Legacy Embroidery and Screen Printing celebrates its 25th anniversary with an eye to the future | People Features


Parents and grandparents who have a child who plays sports, especially club sports or select sports, know how many “fan” items are available to them today – T-shirts, sweatshirts, quarter zip tops, hoodies, blankets, different kinds of hats. . .

All with their team’s name and logo printed or sewn on, or even their player’s name and number, if they so choose.

Dave and Jane Kell, owners of Legacy Embroidery and Screen Printing/MVP Apparel in Washington, say the boom in club sports has been a big factor in driving their business in recent years.

“When I was in school, I don’t think I ever wore a sports uniform with my name on it,” said Dave Kell, a Washington native and 1984 graduate of Washington High School.

But times have changed.

Recently, Legacy fulfilled an order for a team of 60 uniforms which led to orders for some 800 fan apparel for the parents and grandparents of these young athletes.

To meet this type of demand, Legacy is offering teams individualized online stores where parents or grandparents can view a list of specialty items made exclusively for their team online, then select items from the sizes and colors they want and buy them directly.

In years past, that process was more cumbersome, Kell said. The child would bring home an order form that the parents had to fill out and send back to the coach with a check, hoping that nothing was lost or misunderstood in the process.

“Online is where you need to be now,” Kell remarked. “You always need salespeople, but now the internet has to be your biggest salesperson. Online marketing and social media is where it’s at.

Legacy, which celebrated its 25th anniversary last year, is also revamping its website so customers can go online to design their own t-shirts and items, even uploading artwork.

This service will be ideal for people who want personalized T-shirts for events such as family reunions and company picnics, Kell said. But it will be accessible to everyone.

Started as a side business

Dave Kell, who attended East Central College before earning a business administration degree from Southwest Missouri State University in Springfield, was working for a Texas-based matchmaking company when he started taking orders in parallel for what would become Legacy Embroidery and Screen Printing. .

The Texas company only produced matchbooks, but after enough Kell customers asked if they could also supply t-shirts, hats and the like with their logo on them, he decided to pursue that by himself.

Initially, a woman in Washington did all the embroidery work and someone from Defiance provided the screen printing.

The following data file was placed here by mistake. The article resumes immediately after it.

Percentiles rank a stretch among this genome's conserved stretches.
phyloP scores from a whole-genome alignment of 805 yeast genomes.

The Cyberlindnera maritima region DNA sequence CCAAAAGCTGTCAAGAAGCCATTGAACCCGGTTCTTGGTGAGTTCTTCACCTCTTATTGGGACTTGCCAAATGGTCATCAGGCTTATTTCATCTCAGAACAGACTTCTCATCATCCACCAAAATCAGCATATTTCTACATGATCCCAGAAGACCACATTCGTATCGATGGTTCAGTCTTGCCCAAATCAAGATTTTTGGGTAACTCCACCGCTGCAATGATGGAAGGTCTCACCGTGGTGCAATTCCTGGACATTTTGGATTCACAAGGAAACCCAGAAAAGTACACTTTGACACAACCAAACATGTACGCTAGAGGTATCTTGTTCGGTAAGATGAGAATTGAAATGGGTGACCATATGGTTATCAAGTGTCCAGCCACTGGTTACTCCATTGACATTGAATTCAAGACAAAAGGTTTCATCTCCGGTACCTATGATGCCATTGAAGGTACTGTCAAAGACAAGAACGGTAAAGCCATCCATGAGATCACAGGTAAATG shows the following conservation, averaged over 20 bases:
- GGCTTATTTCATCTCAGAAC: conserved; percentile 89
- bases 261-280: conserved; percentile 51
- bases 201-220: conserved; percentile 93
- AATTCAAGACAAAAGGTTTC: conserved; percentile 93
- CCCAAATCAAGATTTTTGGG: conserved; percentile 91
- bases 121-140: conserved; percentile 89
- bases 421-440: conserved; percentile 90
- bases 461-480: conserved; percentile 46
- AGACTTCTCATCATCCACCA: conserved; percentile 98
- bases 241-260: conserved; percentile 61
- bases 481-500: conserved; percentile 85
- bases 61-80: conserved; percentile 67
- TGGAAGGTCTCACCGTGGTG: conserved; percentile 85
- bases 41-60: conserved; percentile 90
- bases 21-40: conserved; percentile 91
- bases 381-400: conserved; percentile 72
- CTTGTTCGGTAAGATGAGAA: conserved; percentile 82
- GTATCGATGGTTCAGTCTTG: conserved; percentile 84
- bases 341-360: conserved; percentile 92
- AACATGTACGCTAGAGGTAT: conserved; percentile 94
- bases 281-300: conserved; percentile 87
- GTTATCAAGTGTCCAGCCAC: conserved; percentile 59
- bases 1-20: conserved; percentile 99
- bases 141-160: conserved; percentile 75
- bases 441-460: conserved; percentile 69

Dave asked his then girlfriend, Jane Toben, if he bought an embroidery machine, would she be interested in learning how to operate it? She worked in the district attorney’s office as the director of victim services, but was ready for a change.

He bought a table-top machine from the woman who had done his embroidery work and set it up in Jane’s basement. They went to Chicago for a weekend embroidery school, but realized the best lessons were hands-on.

“We thought it would be easy,” Jane said with a laugh.

“Then we came home and realized we had no idea,” Dave remarked.

“A lot of our dates were figuring it out, doing embroidery,” Jane said with a smile, thinking back on the experience.

It helped that the orders were small and the customers were local, mostly in Washington and St. Louis. Plus, the couple knew they could always turn to their old embroidery supplier for help.

As the couple became more proficient in using the embroidery machine, they added a second, but both machines could only handle one item of clothing at a time.

Eventually, they added a six-head machine (capable of sewing six garments in unison), which they installed in Jane’s garage. They still have this machine in the factory today.

“It’s computer programmed to put them all together at once,” Dave explained. “Each head has 15 needles, so you can do up to 15 colors.

“The original tabletop machine only had one needle, one color. If you changed colors, you had to change threads.

Growth forces new locations

As the business grew over the years, the Kells, who married in 2001, moved it to larger facilities several times.

The first location was on Jefferson Street, in the building where Big Boys Subs is currently located.

The second was the former Hillermann Nursery location on West Fifth Street. They bought the renovated building because it offered more square footage, which allowed them to start doing screen printing jobs in-house, rather than contracting them out. They had up to 10 employees at the time.